Tuesday, May 22, 2012

The Messenger by Siri Mitchell

About The Messenger by Siri Mitchell:

Hannah Sunderland felt content in her embrace of the Quaker faith

...until her twin brother ran off and joined the army and ended up captured and in jail. Suddenly Hannah's world turns on end. She longs to bring her brother some measure of comfort in the squalid, frigid prison where he remains. But the Quakers believe they are not to take sides, not to take up arms. Can she sit by and do nothing while he suffers?

Jeremiah Jones has an enormous task before him. Responsibility for a spy ring is now his, and he desperately needs access to the men in prison, whom they are seeking to free. A possible solution is to garner a pass for Hannah. But while she is fine to the eye, she holds only disdain for him--and agreeing would mean disobeying those she loves and abandoning a bedrock of her faith.

With skill and sensitivity, Mitchell tells a story of two unlikely heroes seeking God's voice, finding the courage to act, and discovering the powerful embrace of love.

My Review:

When reading one of Siri Mitchell’s books you expect to not only fall in love with the characters but also learn some things along the way.  She has such a way of weaving historical facts and believable characters in to a true love story that captures your mind and heart.

That being said, The Messenger is not even close to being my favorite book written by Siri Mitchell.  Maybe I wasn’t as invested in the concept of Hannah being a Quaker spy as I should have been but it took my quite a long time to read this book and get involved.  Most of the reason I didn’t really connect with this story was because of the character of Hannah.  She is a Quaker and believes she should never speak a lie, not even to save her own life or any others.  It wasn’t really that fact that was weird; it was how judgmental and annoying she was about it all.  For some reason she just rubbed me the wrong way.  But I have to admit that about 2/3 of the way through the book, she grew on me and by the end I loved her.  I loved her for when she stood up for what she believed in and held to her own.  She is passionate and stubborn, which makes her realistic, yet annoying at times!

Jeremiah was my favorite character of this book.  He is doubtful, careless and little bitter and that serves to show great growth as the story moves along.  You see him learning the truth of who is and what he believes in and it is a fun ride to see Jeremiah develop in to a lovable character!

This story is about these two complete opposite characters that somehow find each other to face the injustice of what is happening with the prisoners and war.  They clash at first and don’t have many similar beliefs but as the story develops they strengthen each other, and learn to trust each other with their very lives.  The romance isn’t over the top swoon worthy but it’s believable to the story and understandably sweet!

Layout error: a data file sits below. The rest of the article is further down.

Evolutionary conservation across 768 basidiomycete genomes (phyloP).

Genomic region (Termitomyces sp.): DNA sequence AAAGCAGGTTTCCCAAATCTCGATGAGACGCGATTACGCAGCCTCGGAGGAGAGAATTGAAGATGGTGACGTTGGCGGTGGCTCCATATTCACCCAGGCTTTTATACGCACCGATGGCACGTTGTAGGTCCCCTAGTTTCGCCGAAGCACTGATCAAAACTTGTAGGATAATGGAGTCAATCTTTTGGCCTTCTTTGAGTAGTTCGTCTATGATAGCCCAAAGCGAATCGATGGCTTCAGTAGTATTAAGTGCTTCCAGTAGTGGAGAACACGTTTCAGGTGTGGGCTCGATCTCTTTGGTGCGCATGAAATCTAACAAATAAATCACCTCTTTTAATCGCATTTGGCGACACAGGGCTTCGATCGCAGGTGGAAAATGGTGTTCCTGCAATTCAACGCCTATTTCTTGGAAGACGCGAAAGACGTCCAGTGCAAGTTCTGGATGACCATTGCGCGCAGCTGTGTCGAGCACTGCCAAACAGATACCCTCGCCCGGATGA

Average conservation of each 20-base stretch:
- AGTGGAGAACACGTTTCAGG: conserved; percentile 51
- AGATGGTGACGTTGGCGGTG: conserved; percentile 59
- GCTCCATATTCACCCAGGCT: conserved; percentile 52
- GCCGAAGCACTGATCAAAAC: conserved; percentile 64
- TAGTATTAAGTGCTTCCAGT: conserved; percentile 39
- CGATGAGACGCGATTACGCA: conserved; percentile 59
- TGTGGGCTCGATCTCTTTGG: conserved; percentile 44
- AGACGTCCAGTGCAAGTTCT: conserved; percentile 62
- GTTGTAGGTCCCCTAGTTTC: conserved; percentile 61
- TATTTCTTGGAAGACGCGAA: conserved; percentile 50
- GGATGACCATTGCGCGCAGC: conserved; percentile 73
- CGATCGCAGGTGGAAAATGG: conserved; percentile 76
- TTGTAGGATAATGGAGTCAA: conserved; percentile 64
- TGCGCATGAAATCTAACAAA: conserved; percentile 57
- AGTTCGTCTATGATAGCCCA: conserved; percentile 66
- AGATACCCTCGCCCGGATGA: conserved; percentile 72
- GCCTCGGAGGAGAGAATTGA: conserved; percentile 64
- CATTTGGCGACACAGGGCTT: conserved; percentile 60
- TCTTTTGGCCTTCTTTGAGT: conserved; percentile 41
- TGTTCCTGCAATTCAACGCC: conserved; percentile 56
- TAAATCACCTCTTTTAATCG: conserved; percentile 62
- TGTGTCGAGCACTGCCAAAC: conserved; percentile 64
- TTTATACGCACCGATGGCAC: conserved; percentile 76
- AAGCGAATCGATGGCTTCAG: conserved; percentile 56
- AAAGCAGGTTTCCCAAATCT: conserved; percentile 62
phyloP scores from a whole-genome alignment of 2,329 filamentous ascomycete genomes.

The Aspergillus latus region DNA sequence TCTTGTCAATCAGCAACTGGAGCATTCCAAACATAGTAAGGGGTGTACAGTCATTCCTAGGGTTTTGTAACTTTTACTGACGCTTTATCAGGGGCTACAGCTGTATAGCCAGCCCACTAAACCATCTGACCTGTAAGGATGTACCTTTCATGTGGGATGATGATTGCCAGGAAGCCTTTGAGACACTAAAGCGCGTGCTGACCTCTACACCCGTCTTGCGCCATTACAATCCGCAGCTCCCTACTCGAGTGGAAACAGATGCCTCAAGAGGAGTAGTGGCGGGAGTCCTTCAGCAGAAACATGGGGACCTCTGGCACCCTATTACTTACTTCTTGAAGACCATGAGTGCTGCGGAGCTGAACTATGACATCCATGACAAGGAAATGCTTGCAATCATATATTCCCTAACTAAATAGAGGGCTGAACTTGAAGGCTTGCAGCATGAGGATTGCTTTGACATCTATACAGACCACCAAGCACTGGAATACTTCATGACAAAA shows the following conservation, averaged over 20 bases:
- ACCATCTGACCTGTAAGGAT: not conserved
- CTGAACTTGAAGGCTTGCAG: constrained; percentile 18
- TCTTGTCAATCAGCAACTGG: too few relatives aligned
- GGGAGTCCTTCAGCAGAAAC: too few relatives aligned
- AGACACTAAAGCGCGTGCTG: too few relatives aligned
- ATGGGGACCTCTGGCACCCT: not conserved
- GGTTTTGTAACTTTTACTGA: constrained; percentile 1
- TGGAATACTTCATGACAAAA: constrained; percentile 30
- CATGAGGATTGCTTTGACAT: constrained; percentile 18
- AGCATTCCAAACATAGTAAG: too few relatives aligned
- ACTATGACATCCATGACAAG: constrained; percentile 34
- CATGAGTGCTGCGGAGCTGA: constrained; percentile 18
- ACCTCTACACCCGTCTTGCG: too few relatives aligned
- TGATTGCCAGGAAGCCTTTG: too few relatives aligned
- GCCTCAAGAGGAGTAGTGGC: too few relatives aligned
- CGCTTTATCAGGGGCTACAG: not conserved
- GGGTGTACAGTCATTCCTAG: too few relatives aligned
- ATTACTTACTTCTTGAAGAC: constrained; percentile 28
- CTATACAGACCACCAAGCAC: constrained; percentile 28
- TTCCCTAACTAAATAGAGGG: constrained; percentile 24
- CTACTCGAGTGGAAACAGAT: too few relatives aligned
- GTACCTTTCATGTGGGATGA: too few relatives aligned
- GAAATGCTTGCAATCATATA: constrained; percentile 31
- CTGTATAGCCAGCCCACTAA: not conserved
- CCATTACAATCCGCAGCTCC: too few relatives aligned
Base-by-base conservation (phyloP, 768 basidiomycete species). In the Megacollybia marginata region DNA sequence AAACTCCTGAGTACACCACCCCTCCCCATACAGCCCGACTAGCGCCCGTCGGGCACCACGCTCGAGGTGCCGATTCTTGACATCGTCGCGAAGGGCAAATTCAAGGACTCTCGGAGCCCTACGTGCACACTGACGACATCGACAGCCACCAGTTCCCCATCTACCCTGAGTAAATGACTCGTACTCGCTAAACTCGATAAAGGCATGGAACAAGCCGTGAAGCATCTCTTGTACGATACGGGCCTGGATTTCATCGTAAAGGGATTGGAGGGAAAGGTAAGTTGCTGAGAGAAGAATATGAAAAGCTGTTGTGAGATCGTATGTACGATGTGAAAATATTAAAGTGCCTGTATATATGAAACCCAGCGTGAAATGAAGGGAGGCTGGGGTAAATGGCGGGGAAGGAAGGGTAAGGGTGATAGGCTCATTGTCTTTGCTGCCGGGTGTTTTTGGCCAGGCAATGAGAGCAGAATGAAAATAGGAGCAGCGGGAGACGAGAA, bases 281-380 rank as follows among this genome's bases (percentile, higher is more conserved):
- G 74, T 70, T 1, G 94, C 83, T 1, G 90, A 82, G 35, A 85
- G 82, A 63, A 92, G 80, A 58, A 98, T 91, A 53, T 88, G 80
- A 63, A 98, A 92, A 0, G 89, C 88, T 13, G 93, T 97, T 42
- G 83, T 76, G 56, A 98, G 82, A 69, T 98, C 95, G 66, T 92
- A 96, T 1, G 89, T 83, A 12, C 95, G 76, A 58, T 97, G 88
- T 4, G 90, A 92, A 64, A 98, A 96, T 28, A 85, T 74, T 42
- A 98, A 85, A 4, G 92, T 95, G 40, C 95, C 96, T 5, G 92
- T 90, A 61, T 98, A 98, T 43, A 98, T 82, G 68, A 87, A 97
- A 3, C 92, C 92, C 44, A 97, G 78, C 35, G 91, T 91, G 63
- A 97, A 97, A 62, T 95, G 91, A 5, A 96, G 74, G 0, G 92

Like I said earlier, I didn’t really love this book but I didn’t dislike it either.  It was very well written and opened my eyes to some things I had never heard about before and for that I’m glad I read it! If you are a historical fan of the Revolutionary War, spies, and the struggles the citizens faced then this is a must read for you!

Thank you to Bethany House for providing me a free copy of this book in exchange for my personal and honest review and opinion.  All opinions are my own.

About Siri Mitchell:

Siri Mitchell graduated from the University of Washington with a business degree and worked in various levels of government. As a military spouse, she has lived all over the world, including Paris and Tokyo. Siri enjoys observing and learning from different cultures. She is fluent in French and loves sushi.

But she is also a member of a strange breed of people called novelists. When they’re listening to a speaker and taking notes, chances are, they’ve just had a great idea for a plot or a dialogue. If they nod in response to a really profound statement, they’re probably thinking, “Yes. Right. That’s exactly what my character needs to hear.” When they edit their manuscripts, they laugh at the funny parts. And cry at the sad parts. Sometimes they even talk to their characters.

Siri wrote 4 books and accumulated 153 rejections before signing with a publisher. In the process, she saw the bottoms of more pints of Ben & Jerry’s than she cares to admit. At various times she has vowed never to write another word again. Ever. She has gone on writing strikes and even stooped to threatening her manuscripts with the shredder.

Her ninth novel, A Heart Most Worthy, follows prior Bethany House releases: A Constant Heart (October 2008), Love's Pursuit (June 2009), and She Walks in Beauty (Apr 2010). She Walks in Beauty won the inaugural INSPY Award for Historical Fiction in Dec 2010. Two of her novels, Chateau of Echoes and The Cubicle Next Door were Christy Award finalists. Love's Pursuit was a finalist for the ACFW Carol Award.

1 comment:

  1. Thanks for taking the time to write and post a review.

    Happy reading,